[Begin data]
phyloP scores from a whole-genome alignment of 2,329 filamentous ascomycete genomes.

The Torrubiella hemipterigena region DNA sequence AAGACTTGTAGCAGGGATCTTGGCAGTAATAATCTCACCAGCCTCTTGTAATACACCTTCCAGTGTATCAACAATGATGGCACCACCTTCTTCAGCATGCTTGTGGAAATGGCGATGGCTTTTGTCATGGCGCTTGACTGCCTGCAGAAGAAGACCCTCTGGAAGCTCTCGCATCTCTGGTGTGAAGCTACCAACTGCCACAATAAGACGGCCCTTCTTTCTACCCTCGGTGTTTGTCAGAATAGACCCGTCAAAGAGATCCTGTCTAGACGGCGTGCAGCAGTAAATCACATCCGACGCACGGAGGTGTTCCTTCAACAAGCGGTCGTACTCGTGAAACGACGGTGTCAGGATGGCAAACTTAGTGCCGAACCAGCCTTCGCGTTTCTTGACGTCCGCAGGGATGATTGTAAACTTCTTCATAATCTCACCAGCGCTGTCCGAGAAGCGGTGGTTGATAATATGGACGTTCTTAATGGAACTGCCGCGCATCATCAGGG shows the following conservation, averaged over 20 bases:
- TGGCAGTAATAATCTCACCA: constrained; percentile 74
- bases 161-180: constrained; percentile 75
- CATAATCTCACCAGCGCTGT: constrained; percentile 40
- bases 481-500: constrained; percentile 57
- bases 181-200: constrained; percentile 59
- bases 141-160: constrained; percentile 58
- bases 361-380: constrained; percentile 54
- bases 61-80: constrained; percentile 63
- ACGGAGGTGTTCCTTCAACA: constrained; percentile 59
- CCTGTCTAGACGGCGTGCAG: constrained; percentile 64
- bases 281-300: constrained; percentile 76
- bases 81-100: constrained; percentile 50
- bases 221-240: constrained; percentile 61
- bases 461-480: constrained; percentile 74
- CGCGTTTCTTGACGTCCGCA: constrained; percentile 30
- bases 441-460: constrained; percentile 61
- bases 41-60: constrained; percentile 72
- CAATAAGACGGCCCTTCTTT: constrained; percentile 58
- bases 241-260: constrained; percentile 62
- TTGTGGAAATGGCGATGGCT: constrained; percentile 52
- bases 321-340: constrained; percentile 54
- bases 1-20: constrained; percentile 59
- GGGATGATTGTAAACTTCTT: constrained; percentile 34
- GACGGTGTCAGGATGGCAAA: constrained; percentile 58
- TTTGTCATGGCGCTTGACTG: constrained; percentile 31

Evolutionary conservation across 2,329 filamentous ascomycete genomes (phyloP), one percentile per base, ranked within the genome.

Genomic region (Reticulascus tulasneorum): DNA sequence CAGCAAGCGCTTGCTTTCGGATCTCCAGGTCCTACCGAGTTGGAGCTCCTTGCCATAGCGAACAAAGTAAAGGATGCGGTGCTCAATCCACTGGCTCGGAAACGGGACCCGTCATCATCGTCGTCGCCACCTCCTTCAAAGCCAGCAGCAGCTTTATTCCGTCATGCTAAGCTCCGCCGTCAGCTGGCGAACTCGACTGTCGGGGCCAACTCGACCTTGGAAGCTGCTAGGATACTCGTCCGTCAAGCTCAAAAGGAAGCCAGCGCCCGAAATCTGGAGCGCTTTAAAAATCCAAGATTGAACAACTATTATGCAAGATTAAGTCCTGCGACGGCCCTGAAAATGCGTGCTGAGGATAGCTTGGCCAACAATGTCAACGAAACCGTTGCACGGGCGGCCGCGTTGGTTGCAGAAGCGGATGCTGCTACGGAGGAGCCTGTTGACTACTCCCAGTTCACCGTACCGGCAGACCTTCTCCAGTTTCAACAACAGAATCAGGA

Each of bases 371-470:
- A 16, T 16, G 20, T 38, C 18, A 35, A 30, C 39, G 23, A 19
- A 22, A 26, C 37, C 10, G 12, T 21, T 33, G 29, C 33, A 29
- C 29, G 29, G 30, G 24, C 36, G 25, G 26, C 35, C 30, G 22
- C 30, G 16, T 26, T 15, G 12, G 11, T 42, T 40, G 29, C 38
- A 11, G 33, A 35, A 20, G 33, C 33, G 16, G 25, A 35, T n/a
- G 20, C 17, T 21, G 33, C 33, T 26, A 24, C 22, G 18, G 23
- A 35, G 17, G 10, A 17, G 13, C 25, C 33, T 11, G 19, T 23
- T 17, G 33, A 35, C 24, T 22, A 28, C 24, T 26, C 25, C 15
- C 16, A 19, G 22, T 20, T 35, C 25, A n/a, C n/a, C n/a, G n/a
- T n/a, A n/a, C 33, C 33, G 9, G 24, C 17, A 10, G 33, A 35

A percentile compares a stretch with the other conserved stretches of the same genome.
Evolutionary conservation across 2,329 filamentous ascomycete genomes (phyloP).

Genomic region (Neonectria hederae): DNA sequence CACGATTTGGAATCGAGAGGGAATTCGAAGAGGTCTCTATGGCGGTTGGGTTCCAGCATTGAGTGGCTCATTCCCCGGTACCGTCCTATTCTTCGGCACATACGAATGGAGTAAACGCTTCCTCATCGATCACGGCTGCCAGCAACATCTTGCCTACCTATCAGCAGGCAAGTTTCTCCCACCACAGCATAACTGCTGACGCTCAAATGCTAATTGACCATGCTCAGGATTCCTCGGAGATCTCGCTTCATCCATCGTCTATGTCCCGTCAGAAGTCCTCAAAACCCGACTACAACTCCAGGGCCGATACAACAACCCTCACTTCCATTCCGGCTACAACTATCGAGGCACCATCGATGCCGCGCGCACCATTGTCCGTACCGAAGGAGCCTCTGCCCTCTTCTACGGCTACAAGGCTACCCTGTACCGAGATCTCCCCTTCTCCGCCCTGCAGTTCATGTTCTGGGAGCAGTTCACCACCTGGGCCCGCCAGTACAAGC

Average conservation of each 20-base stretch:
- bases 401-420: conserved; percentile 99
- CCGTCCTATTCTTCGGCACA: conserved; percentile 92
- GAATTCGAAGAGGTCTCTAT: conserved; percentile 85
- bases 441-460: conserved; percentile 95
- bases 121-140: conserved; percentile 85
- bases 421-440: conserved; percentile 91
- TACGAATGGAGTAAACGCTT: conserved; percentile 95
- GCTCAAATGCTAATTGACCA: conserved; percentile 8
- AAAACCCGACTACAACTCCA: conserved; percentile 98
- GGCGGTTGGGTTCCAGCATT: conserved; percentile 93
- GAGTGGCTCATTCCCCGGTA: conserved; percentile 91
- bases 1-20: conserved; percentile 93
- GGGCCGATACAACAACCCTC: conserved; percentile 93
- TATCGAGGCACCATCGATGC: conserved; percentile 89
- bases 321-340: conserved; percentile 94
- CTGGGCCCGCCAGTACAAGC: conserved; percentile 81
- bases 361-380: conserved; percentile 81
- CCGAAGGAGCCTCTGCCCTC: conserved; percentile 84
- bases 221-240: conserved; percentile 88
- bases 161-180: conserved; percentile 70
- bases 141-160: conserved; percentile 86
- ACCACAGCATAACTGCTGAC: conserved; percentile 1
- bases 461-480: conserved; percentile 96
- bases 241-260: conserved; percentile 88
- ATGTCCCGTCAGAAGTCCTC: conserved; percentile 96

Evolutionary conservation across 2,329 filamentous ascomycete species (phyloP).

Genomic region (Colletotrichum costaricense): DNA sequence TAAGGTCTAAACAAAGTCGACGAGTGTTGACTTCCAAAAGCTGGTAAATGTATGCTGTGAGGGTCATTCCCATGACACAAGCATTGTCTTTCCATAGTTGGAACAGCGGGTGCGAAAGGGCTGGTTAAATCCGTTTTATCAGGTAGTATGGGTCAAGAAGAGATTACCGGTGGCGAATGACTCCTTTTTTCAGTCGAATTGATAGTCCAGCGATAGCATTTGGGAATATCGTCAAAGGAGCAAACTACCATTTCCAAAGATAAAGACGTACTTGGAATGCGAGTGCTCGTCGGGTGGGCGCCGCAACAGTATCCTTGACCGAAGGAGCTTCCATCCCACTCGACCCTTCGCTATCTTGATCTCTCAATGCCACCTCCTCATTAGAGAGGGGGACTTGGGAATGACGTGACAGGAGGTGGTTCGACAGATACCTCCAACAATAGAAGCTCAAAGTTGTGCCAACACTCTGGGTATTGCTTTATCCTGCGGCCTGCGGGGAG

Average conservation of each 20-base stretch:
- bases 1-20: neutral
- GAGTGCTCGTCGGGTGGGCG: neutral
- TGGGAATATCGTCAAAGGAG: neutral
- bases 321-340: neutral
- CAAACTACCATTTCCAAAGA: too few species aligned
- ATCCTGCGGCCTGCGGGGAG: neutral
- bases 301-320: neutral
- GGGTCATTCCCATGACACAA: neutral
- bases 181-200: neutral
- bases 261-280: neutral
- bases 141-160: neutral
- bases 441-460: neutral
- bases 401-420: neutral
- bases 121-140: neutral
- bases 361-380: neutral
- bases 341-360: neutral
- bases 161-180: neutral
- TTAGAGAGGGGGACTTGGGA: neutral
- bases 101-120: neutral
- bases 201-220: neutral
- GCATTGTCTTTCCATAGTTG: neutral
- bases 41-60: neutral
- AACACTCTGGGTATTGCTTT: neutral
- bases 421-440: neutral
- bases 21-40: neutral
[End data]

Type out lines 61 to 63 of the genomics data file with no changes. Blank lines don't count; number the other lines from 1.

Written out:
- bases 361-380: conserved; percentile 81
- CCGAAGGAGCCTCTGCCCTC: conserved; percentile 84
- bases 221-240: conserved; percentile 88